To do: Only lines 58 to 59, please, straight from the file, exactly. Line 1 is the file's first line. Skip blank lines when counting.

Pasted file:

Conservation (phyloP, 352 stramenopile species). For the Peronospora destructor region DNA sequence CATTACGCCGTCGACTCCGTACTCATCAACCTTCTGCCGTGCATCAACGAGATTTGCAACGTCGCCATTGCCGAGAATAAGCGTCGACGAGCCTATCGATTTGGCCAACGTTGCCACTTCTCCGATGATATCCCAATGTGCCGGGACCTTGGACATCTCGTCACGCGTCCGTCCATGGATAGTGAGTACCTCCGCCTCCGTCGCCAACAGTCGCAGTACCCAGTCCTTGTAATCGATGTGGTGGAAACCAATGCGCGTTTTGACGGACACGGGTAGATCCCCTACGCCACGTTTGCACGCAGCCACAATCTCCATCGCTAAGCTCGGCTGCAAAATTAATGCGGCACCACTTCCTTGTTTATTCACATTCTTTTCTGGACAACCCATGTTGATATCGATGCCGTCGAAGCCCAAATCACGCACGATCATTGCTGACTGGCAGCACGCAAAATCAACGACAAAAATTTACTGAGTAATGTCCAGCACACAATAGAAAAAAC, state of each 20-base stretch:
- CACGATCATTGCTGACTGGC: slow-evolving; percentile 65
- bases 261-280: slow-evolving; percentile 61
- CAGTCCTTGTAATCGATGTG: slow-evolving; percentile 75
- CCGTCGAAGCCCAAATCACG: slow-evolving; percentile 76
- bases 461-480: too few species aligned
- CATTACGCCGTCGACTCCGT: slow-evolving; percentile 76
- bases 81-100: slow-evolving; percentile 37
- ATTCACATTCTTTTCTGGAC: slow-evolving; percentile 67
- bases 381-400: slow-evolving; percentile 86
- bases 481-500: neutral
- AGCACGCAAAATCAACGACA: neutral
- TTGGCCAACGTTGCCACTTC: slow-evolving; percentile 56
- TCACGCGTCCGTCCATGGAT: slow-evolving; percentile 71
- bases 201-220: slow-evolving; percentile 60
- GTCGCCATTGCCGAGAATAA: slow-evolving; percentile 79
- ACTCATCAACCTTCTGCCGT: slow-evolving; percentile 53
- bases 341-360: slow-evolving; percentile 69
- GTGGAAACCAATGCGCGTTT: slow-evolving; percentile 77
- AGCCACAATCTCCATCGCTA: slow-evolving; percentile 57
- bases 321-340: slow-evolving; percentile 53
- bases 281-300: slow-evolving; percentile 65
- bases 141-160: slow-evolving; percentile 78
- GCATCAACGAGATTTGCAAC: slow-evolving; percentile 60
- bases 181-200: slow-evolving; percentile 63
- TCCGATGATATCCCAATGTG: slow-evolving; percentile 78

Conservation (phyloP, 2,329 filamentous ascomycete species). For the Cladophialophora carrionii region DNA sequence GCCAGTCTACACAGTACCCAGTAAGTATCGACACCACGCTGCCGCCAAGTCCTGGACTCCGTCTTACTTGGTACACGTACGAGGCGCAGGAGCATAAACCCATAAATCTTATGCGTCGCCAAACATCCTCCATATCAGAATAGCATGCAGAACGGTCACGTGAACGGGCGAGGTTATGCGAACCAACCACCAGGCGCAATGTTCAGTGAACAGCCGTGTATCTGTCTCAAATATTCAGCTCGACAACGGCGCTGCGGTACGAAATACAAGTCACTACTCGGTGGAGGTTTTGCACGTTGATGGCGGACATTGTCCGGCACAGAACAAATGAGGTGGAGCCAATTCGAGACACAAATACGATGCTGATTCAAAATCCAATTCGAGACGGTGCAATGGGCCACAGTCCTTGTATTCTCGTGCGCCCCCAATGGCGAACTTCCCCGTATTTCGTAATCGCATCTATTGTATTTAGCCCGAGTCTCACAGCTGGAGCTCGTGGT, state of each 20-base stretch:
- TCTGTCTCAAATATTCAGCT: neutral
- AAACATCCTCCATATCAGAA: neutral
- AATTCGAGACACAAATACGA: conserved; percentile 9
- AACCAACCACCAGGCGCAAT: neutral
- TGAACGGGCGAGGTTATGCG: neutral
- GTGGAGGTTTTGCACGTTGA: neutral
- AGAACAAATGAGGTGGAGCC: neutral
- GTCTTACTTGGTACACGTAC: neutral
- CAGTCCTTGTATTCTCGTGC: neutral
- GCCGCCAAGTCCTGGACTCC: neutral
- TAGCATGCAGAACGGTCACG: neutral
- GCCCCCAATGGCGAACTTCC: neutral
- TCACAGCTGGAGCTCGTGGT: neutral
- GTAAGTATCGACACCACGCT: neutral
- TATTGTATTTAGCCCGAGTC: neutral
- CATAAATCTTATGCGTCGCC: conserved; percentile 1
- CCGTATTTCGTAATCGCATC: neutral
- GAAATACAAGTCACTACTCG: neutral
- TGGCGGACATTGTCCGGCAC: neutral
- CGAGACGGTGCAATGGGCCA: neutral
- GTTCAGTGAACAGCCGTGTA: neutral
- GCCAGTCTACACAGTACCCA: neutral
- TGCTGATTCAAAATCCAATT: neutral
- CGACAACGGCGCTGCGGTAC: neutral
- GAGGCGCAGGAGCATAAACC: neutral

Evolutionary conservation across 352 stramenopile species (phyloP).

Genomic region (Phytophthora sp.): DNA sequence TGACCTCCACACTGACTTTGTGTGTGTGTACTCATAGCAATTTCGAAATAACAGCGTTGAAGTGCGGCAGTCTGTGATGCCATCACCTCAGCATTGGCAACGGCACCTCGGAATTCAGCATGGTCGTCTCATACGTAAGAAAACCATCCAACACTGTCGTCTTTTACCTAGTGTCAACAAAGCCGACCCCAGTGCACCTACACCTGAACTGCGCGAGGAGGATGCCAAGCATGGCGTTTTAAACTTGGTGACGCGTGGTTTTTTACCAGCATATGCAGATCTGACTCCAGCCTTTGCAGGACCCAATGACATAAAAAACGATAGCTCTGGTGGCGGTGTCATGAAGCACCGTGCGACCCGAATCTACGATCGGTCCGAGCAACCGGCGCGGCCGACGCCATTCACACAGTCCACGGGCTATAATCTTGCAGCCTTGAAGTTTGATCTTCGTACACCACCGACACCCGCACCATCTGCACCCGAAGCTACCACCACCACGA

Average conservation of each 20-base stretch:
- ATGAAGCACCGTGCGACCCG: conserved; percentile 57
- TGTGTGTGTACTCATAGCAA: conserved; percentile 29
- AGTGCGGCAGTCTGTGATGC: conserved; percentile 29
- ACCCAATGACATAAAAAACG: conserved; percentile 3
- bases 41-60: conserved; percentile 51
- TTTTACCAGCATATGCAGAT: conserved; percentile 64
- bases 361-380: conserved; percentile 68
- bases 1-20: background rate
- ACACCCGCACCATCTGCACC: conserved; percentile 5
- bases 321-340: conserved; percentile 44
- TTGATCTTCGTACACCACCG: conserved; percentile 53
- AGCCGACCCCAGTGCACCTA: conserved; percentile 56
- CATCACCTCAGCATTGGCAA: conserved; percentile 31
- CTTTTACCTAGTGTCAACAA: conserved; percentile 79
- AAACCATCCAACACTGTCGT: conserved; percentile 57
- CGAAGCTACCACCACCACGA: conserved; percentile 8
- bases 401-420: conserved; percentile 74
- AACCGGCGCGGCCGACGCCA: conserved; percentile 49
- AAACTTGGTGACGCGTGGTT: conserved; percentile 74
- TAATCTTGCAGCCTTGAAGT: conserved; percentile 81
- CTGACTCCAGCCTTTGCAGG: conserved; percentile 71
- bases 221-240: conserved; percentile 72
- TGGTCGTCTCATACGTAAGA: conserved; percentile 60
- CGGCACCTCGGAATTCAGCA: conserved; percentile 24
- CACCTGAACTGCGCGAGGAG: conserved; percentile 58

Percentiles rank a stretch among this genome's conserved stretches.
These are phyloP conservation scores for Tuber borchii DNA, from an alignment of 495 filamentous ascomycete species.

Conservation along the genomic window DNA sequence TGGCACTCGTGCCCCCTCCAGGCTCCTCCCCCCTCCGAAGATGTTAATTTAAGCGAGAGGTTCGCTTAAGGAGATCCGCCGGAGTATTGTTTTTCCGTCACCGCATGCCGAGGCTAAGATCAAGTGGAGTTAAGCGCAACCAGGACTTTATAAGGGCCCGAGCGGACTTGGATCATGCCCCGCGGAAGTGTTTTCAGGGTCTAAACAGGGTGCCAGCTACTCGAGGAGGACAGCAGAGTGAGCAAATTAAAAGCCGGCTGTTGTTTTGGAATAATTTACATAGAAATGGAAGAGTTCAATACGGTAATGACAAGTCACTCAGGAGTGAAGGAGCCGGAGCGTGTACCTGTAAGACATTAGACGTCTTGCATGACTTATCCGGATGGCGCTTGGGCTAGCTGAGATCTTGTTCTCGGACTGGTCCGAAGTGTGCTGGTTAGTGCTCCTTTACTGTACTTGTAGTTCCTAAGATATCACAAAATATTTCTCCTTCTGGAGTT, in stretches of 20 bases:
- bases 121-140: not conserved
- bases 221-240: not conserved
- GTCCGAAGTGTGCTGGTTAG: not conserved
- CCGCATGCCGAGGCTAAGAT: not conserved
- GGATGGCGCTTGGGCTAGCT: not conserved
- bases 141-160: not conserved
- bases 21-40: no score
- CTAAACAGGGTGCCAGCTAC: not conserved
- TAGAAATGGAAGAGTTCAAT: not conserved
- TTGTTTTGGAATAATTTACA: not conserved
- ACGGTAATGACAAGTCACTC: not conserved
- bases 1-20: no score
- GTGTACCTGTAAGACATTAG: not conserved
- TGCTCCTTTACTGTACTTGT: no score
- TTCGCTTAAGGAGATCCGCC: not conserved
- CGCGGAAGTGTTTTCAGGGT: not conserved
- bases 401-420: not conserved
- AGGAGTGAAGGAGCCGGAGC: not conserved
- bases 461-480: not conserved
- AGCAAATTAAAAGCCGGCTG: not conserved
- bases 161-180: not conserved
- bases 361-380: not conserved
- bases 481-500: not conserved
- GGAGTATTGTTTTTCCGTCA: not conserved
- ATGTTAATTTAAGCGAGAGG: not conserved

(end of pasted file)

- AGTGCGGCAGTCTGTGATGC: conserved; percentile 29
- ACCCAATGACATAAAAAACG: conserved; percentile 3